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Have you ever been bitten by a wolf?

 

I finally got round to watching Scorsese’s ‘The Wolf on Wall Street’ the other week. I loved the film and thought Dicaprio was amazing as the conniving stockbroker Jordan Belford but I couldn’t stop myself from feeling more than slightly unsettled by the story. It wasn’t so much the glorification of debauchery, drink and drug taking it’s been criticised for that bothered me it was more the devastating demonstration of how unethical influence can negatively impact on people’s lives.

 

There are certainly lots of people using their power, status and skills to do amazing things and contribute positively to people’s lives but there are also plenty of wolf’s out there looking to get as much as they can from you with little sense of morals or empathy.

 

I think the film acts as a very entertaining warning to those frantically chasing wealth and ‘the good life’ and as a lesson to those easily persuaded by charlatans and shysters. I do think you have to allow yourself to be influenced in life but I also think holding a healthy amount of scepticism is always a good thing.

 

So just how do you recognise a Wolf? How can you tell that someone is out to manipulate you without much care for your well being?

 

Well, it can certainly be tricky. Chances are they’ve been a wolf for a long time so they’ve became highly skilled at covering their tracks.

 

There are a few telling signs though. Here are some I’ve noticed over the years:

 

 

Excessive use of status…

I don’t think we realise or like to admit how much a person’s ‘status’ can silently but powerfully influence us. The higher your status the greater the level of default influence you will naturally possess before you even say a word.

 

It doesn’t mean you’ll have influence over everyone, some people are naturally suspicious of those with high status but, in general, your words will mean more than someone who is perceived to be of lower value and status. Every social, work and business group has its own ‘ladder of hierarchy’ and those at the top possess the most default power and with that power comes responsibility.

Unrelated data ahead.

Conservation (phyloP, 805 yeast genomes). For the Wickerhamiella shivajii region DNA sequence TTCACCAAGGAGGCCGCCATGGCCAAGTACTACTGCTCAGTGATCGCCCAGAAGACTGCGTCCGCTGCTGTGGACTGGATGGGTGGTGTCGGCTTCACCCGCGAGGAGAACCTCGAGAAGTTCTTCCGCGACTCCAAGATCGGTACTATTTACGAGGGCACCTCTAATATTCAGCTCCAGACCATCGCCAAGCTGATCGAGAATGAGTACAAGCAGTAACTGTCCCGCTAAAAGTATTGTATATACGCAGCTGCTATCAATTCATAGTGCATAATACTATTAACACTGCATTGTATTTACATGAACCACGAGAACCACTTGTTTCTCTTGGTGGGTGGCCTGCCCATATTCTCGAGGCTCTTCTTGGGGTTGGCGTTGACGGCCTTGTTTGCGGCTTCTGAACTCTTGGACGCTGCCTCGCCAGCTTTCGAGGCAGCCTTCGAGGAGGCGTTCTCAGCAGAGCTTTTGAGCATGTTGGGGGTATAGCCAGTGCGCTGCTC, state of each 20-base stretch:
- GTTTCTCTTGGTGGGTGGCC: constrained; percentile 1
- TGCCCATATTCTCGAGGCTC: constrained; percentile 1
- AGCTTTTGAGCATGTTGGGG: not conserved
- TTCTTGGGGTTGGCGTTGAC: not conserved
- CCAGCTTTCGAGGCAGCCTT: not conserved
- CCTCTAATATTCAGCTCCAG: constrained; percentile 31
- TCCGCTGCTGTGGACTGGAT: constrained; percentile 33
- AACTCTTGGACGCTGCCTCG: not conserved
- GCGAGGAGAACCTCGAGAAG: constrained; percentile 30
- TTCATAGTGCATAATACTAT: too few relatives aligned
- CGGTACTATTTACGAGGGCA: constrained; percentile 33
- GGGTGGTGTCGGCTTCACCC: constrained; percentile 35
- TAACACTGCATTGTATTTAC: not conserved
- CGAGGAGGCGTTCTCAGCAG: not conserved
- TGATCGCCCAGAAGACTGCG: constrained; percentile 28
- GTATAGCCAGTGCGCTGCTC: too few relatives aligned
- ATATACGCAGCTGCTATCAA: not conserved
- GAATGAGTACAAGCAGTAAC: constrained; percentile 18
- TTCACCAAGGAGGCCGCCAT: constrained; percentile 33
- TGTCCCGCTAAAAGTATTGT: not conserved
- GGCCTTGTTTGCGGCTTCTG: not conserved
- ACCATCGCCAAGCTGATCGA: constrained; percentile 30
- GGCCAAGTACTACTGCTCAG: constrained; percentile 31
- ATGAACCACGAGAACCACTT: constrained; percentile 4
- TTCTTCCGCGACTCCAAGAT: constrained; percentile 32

I think it’s perfectly okay to use the power of your position if your intention is to genuinely add value to people’s lives and you do have some substance behind the spin but if you find that someone frequently ‘milks’ their status then it could be time to take a reality check.

 

Ask yourself – If this was Joe Bloggs off the street and they were saying the same thing would it be good advice? When you strip away their status what’s left? Is there any substance or is what they’re saying mostly spin and smokescreens?

 

It’s amazing what status can make us believe and do so it’s well worth taking a glimpse of the situation as if it wasn’t there.

 

 

Blatant dishonest attempts to elevate their status…

 

If a wolf is using status to create the illusion of power and influence they may also employ the tactic of making blatant dishonest attempts to elevate their status in the eyes of their peers. Again, I don’t think there is anything wrong with elevating your status but to do it with less than honourable intentions and blatant dishonesty is inexcusable and a likely sign you’re in the presence of a wolf.

 

If, for example, someone updated their Facebook status saying they had ‘Just landed in New York and about to meet Richard Branson for Coffee’ when in actual fact they’re doing a work out in a gym in Glasgow this would be a blatant dishonest attempt to elevate their status to gain more power over their peers.

 

I’m exaggerating a bit with the post but it’s not far from the truth! :-) There are many more subtle examples of attempting to elevate status dishonestly and I think it’s only good sense to be even more wary than you normally would of those in ‘apparently’ high profile positions.